Embodiments may include converting alternating current to direct current. These conversions may include generating a command signal representing a desired current, sensing an existing current in a switch powertrain, comparing the command signal with the sensed current, and generating a first set of switching signals, the set including signals to alternately switch a first switch and a second switch in the powertrain on and off, independently turn a third switch in the powertrain on and off, and hold a fourth switch of the powertrain open.

According to aspects of embodiments of the invention, a power conversion may be provided. Embodiments may include: receiving a supply voltage and generating a first output voltage having a magnitude that is higher or lower than a magnitude of the supply voltage, where the act of generating comprises regulating the first output voltage in response to a feedback signal; generating an AC voltage from the first output voltage or generating a DC voltage from the first output voltage; rectifying the AC voltage to provide a DC voltage or inverting the DC voltage to provide an AC voltage; and generating a feedback signal in response to the generated voltage.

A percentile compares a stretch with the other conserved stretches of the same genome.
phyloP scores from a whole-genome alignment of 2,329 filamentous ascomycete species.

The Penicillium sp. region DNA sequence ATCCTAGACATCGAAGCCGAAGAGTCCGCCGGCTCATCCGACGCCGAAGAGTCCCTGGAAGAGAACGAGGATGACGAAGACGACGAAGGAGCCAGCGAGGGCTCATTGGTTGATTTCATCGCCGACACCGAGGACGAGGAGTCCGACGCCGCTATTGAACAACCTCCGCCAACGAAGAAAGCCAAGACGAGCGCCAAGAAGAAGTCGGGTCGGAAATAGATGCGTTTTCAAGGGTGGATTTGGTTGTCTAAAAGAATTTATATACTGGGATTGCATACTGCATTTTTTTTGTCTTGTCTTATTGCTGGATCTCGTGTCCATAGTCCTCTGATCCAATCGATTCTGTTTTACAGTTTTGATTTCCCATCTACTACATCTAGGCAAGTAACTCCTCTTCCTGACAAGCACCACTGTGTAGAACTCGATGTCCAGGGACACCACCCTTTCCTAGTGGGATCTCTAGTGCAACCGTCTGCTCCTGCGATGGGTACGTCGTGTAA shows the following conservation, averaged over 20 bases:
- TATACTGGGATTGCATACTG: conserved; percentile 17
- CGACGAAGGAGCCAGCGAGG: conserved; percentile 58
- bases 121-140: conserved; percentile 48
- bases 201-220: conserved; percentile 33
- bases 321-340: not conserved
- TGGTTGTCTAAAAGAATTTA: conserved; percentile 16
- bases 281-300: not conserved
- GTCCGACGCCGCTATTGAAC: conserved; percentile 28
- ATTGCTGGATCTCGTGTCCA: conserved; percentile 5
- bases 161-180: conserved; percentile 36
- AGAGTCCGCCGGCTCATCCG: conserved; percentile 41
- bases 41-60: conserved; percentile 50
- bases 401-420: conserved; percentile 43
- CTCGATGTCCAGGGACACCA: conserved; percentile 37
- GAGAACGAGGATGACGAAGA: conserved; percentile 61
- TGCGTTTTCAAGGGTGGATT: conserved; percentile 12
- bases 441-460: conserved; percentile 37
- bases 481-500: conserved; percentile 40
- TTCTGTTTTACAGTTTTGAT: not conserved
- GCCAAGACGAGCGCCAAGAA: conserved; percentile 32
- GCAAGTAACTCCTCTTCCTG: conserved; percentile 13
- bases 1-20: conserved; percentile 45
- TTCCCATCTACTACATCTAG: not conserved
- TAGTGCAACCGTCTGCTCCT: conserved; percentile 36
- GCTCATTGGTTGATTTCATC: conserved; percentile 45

This invention and/or embodiments thereof will be further described and appreciated from the accompanying detailed description in conjunction with the accompanying drawings.

BRIEF DESCRIPTION OF THE SEVERAL VIEWS OF THE DRAWINGS

FIG. 1 shows and H-bridge switching topology of a power circuit as may be employed in accord with embodiments of the invention.

FIG. 2 shows an alternating current held between top and bottom duty-cycle boundaries as may be employed in accord with embodiments of the invention.

FIG. 3 shows power conversion circuitry including top and bottom boundary comparators as may be employed in accord with embodiments of the invention.

FIG. 4 shows top and bottom voltage boundaries for an approximate switching cycle as may be employed in accord with embodiments of the invention.

FIG. 5 shows a current signal for an approximate switching cycle as may be rendered in accord with embodiments of the invention.

FIG. 6 shows a current signal for an approximate switching cycle as may be rendered in accord with embodiments of the invention.